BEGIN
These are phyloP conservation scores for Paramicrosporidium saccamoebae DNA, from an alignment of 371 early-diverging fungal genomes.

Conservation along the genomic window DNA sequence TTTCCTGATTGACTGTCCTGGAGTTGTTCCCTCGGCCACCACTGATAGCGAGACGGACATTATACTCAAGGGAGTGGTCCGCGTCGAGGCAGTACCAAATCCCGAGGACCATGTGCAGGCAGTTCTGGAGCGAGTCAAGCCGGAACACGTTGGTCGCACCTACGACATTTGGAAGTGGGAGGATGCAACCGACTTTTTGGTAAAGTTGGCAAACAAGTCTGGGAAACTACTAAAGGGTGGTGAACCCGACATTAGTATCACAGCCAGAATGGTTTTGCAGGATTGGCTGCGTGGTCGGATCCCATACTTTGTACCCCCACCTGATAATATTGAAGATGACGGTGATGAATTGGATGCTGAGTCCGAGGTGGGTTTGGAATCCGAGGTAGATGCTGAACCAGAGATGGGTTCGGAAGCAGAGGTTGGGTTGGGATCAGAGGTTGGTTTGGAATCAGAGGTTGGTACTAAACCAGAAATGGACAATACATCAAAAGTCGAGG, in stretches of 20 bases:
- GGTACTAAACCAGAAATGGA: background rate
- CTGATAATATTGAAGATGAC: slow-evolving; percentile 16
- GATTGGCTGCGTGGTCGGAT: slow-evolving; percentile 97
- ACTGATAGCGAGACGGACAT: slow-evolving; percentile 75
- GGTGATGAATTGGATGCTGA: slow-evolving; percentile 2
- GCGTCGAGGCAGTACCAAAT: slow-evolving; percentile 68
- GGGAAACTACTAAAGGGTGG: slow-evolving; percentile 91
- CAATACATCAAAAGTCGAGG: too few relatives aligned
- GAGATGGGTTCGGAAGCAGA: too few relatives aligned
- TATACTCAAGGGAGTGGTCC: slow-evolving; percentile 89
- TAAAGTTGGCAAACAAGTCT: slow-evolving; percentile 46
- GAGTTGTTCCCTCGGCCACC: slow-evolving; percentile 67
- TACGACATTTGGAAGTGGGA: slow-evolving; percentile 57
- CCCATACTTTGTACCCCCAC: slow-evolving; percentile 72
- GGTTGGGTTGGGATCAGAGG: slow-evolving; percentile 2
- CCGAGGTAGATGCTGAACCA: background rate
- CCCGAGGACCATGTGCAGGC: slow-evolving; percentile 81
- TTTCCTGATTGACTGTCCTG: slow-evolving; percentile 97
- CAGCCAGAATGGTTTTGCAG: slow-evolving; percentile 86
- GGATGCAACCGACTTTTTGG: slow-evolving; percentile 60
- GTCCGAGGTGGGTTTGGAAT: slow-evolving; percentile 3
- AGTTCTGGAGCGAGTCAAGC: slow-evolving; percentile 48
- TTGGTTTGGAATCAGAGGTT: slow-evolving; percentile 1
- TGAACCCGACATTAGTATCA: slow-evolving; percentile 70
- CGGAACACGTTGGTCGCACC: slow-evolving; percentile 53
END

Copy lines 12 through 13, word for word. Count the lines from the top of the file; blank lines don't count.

- TATACTCAAGGGAGTGGTCC: slow-evolving; percentile 89
- TAAAGTTGGCAAACAAGTCT: slow-evolving; percentile 46